black robins & tomtit hybridisation

Blogging on Peer-Reviewed ResearchThe black robin (Petroica traversi) is one of the world’s most endangered birds – there are only around 250 or so in existence. But it’s also one of the success stories of NZ’s conservation efforts – brought back from the brink of extinction. However, this has come at a genetic cost to these little black birds.

Black robins are found only on Mangere & South East Islands, in the Chathams. Once widespread on the Chathams, by 1976 there were only 7 birds left (2 females & 5 males) on Little Mangere. (How did things get to this state? The usual story: habitat destruction & the introduction of new predators: rats & cats.) NZ Wildlife Service workers – led by Don Merton – moved this last remnant of the species to Mangere Island, which had been extensively replanted. But by 1979 the population was down to 5 (2 pairs plus a lone male) – & one of those pairs was effectively infertile: all their offspring died.

Time for desperate measures – in 1980 conservation workers began a cross-fostering program, placing robin eggs in warbler nests. Unfortunately the warblers couldn’t raise robin chicks successfully, so in 1981 eggs from the only breeding female robin – ‘Old Blue’ – were placed in the nests of tomtits (Petroica macrocephala chathamensis) on South East Island. This worked, & since Old Blue produced second clutches to replace those fostered with the tomtits, the black robin population began to grow, to the point where cross-fostering stopped in 1990.
However, there is a genetic cost to this. The robins have gone through a severe bottleneck & are now highly inbred, as shown by their DNA profiles. And in addition, fostering has had its own impact. When the fostering program began, scientists recognised the possibility that the robin chicks would imprint on their foster parents, the tomtits, rather than recognising their own species when it came to mating. And this did happen – but wrongly-imprinted black robins were taken to Mangere Island, which at the time had no tomtits. But once cross-fostering stopped, and it was thought that most of the wrongly-imprinted robins had died out, tomtits were re-introduced to Mangere. Nonetheless, a male robin did form a breeding pair with a female tomtit, successfully producing offspring. Ma & Lambert (1997) undertook a DNA profiling study of this hybrid family, to see if it was possible to find obvious genetic markers for hybridisation between these closely related species. They also studied other individuals from both species, to assess the level of genetic variation in the populations.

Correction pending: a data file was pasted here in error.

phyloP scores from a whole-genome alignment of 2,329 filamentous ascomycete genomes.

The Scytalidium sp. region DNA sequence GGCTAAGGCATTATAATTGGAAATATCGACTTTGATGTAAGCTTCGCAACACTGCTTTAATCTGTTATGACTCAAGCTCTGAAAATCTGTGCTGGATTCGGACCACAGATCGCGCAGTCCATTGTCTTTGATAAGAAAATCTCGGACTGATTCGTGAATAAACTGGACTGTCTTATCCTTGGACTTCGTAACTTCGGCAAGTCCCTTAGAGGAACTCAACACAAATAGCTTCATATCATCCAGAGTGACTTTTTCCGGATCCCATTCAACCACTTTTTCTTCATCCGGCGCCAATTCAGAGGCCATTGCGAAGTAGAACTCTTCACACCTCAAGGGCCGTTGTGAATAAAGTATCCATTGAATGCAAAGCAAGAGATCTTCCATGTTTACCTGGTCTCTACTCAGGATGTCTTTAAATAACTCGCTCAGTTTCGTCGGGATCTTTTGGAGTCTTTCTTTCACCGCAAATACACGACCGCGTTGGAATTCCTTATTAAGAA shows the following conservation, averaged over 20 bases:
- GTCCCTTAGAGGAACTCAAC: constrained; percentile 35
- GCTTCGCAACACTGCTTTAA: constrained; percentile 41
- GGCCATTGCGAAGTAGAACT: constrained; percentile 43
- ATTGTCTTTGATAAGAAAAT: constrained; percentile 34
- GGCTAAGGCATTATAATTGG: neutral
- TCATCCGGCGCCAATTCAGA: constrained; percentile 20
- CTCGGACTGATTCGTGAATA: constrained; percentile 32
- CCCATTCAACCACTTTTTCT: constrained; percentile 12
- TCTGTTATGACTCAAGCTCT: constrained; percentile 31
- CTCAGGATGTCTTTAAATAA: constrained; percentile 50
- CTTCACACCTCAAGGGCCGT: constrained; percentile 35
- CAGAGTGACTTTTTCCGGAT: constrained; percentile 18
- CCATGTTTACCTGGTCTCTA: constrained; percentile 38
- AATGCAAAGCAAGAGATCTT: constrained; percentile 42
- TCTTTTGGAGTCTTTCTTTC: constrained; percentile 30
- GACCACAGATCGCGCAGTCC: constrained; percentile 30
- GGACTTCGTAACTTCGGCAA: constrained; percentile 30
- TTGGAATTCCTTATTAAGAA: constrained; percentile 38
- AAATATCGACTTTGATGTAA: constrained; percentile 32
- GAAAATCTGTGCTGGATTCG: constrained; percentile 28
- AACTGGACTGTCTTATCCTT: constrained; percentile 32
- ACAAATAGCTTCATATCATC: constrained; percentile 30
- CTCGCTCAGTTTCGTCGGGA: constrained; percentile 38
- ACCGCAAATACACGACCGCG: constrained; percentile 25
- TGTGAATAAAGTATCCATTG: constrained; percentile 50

Their findings: both robins and tomtits have a very high degree of genetic similarity between individuals, but there are also microsatellite DNA sequences that are different between the species (found in all tomtits but absent from robins, for example). As for the tomtit/robin family – the ‘black robin’ father turned out to have some of those unique tomtit markers: he was probably the result of an earlier robin/tomtit mating. Ma & Lambert concluded that Despite the fact that this black robin recovery program has been extremely successful, our result, that hybridisation is apparently occurring as a result of cross-fostering, will be of importance to others conducting similar programs. Why? Because of its implications for the gene pool of a highly-endangered species.
W. Ma & D. Lambert (1997) Minisatellite DNA markers reveal hybridisation between the endangered black robin and tomtit. Electrophoresis 18: 1682-1687

4 thoughts on “black robins & tomtit hybridisation”

  • Alison Campbell says:

    I agree that images would ‘brighten’ the site up a bit. But there are a couple of things to consider. One is that it’s a fairly straightforward thing for anyone to find general pictures – eg of black robins 🙂 – on line (& I don’t always have time to go looking). But more seriously – with a lot of scientific papers there are copyright issues to consider, & short of writing to both the authors & the journals for permission to reproduce material, it’s generally easier to simply identify the paper so that interested readers can follow up on it. Or – if I’m feeling cheeky – to link to other sites that don’t show the same compunction! Papers published in PLoSOne are different because they’re open access.

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